By Brian Burnsed

Students who back out of their college commitments leave money on the table for their peers

Did you get less federal financial aid than you'd hoped, or miss out on that merit-based scholarship you were sure you'd receive? Fear not: It's likely that there is still money on the table for you -- even in midsummer -- if you know when and how to look, financial aid officials say.

Every year, prospective students who have committed to a school back out in the 11th hour, a trend commonly known as summer melt. While schools try their best to account for potential summer melt, some financial aid set aside for those students returns to the schools' coffers. And with students applying to more schools than ever -- almost 20 percent of students apply to eight or more colleges, according to results from a 2010 survey by researchers at the University of California -- Los Angeles -- there is greater potential now for more last-minute aid.

Don't expect these summer melt funds to fall into your lap, however; you have to be proactive. Use these five tips to earn more financial assistance from your school in the few weeks before you start classes:

1. Know when to ask:

Schools don't always have extra money lying around, and typically award more financial aid than they have to try to prevent any funding from going unused when students back out, but their estimations aren't always correct, says Mike Scott, director of student financial aid at Texas Christian University . It's best to contact schools in midsummer, when they'll be able to tell you just how much, if any, financial aid there is for the taking. "We admit more students than we have room for, and we offer more financial aid than we actually have," he says. "However, by midsummer we usually know if our projections were correct, or if we need to make adjustments."

2. Research scholarship options:

The rules applying to the dispersal of one scholarship may be different than those of another, even at the same school. Determine which scholarships the school offers that you might qualify for and call the financial aid office to see which ones might still be available late in the summer. "Find out what happens if a scholarship was previously awarded and now the awarded recipient declines it," says Kevin Michaelsen, director of financial assistance at Meredith College . "[Ask] 'Can other students now be considered?' Or ask if scholarship [deadlines] can be extended."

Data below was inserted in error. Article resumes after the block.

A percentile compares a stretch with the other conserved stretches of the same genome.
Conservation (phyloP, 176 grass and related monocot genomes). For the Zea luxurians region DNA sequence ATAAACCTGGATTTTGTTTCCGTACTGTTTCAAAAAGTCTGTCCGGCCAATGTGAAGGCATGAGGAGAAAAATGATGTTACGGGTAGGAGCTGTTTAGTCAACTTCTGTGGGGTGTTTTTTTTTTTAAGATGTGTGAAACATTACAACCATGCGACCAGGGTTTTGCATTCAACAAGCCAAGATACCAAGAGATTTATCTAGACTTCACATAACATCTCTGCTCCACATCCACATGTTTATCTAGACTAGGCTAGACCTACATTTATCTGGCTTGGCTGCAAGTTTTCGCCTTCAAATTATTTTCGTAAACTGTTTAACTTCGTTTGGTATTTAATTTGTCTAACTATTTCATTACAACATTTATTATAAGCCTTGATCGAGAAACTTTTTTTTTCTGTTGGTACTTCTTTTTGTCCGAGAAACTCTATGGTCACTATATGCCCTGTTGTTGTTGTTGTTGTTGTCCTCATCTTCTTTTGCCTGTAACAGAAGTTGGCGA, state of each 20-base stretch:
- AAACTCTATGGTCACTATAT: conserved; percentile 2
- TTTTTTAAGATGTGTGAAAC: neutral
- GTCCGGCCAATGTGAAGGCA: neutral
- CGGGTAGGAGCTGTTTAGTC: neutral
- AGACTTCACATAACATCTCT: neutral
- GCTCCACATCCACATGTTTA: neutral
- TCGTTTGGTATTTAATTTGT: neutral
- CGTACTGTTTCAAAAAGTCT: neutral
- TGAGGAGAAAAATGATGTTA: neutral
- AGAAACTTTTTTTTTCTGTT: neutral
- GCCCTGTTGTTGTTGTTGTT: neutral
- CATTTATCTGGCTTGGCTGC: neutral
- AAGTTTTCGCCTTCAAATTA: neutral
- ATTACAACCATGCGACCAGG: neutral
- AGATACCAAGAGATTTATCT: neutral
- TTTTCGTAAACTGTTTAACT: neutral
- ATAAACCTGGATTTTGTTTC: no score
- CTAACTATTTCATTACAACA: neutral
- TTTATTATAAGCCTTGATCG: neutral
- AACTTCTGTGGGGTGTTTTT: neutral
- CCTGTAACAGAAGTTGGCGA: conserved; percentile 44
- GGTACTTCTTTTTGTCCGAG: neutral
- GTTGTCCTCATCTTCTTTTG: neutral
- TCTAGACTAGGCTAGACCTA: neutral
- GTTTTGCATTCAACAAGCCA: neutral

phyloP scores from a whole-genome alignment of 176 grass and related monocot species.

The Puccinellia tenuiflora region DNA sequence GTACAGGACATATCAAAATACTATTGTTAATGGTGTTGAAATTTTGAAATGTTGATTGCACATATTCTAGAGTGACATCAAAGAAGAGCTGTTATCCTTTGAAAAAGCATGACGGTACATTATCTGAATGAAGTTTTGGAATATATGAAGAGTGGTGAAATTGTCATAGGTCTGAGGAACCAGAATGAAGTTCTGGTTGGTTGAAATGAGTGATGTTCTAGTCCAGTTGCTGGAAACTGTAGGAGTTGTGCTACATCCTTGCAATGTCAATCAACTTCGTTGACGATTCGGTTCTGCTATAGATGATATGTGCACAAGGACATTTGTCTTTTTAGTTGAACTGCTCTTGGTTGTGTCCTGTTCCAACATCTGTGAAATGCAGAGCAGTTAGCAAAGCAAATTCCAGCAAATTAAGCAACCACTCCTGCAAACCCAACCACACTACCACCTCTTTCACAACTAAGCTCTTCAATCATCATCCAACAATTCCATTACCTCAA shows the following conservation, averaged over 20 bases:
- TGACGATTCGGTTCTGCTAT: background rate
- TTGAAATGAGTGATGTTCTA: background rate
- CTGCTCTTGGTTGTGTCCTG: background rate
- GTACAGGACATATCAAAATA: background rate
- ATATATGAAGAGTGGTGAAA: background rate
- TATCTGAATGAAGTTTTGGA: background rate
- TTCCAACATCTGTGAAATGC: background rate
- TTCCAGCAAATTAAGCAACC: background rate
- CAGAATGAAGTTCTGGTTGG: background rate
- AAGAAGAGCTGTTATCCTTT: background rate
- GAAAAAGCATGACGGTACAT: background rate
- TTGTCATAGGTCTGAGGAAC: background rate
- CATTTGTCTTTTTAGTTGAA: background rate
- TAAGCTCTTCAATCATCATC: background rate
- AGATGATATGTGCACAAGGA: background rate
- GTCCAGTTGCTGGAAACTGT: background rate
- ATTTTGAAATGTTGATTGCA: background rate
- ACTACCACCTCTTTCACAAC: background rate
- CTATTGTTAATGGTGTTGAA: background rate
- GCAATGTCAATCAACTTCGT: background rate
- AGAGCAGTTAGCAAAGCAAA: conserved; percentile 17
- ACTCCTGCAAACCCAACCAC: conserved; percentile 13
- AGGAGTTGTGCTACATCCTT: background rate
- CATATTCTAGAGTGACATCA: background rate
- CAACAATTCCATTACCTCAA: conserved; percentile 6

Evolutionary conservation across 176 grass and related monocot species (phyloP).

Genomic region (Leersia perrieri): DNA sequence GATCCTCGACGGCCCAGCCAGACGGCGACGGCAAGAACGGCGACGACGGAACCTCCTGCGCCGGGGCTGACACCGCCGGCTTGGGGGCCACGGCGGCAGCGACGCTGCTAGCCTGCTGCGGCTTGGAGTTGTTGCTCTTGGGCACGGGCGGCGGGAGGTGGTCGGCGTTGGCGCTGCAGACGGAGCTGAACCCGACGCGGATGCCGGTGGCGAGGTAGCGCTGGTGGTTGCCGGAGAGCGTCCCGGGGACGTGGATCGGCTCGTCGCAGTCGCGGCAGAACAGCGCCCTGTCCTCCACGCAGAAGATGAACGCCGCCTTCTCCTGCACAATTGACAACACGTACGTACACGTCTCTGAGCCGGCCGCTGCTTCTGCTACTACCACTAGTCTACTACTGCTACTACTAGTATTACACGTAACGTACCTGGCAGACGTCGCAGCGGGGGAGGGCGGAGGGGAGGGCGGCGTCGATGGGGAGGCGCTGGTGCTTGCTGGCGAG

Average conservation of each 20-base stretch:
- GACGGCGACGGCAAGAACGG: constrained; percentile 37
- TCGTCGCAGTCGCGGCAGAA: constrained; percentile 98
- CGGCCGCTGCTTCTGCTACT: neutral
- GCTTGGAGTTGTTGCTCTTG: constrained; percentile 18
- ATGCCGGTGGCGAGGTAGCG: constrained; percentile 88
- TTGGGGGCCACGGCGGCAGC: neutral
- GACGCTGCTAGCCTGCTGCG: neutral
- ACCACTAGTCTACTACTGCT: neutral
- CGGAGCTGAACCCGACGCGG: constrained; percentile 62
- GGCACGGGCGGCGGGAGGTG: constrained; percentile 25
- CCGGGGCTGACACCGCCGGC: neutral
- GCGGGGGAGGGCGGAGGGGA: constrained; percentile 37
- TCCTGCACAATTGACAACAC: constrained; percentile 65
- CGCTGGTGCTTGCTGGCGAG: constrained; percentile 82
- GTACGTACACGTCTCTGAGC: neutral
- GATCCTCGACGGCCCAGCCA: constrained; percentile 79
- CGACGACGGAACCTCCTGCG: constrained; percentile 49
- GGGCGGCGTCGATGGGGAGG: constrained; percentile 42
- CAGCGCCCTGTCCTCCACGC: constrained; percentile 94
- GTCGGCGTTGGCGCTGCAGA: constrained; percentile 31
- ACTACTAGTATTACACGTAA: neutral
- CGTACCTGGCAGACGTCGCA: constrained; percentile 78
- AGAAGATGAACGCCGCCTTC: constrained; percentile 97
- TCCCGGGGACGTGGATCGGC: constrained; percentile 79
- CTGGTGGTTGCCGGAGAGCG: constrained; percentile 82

3. Get a job:

Aid officials note that they're more likely to award any additional funds to students who are doing all they can to make ends meet before they call the financial aid office to seek more funding. If you have a job and applied to every scholarship you qualify for among those offered by the school, it shows you're doing all you can to meet your financial need. Aid officers say they're more likely to give last-minute funding to students who go the extra mile.

Also, be sure to point out if you boosted your GPA during the latter half of your senior year -- a time when many students cruise to the finish line rather than sprint. "If you've been able to improve your GPA significantly last semester of senior year or if you were elected to a leadership position at your school or in your community, let your financial aid office know," says Amy Briggs, executive director of college prep programs at Kaplan Test Prep.

4. Be nice:

Navigating the logistical maze of financing college can be a frustrating and stressful process, but don't take those frustrations out on your school's financial aid department. Being courteous and professional can't guarantee you'll receive funding, aid officers say, but doing the opposite will almost certainly guarantee you won't see an extra dime. "The most difficult part of [an aid official's] job is deciding which students should have priority for the use of limited funding," says Scott of TCU. "Don't give them an easy reason to exclude you by being rude."

5.Try again later:

If you were unable to attain extra money in the summer, hit the books and see if you can take advantage of any funds that were freed up in the winter by students who transferred out of school, dropped out, or were sent packing for behavioral or academic issues. "Students should also check in again after the beginning of the spring term," says Scott. "If fall to spring retention is less than

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5 Ways Summer Melt May Mean Financial Aid for You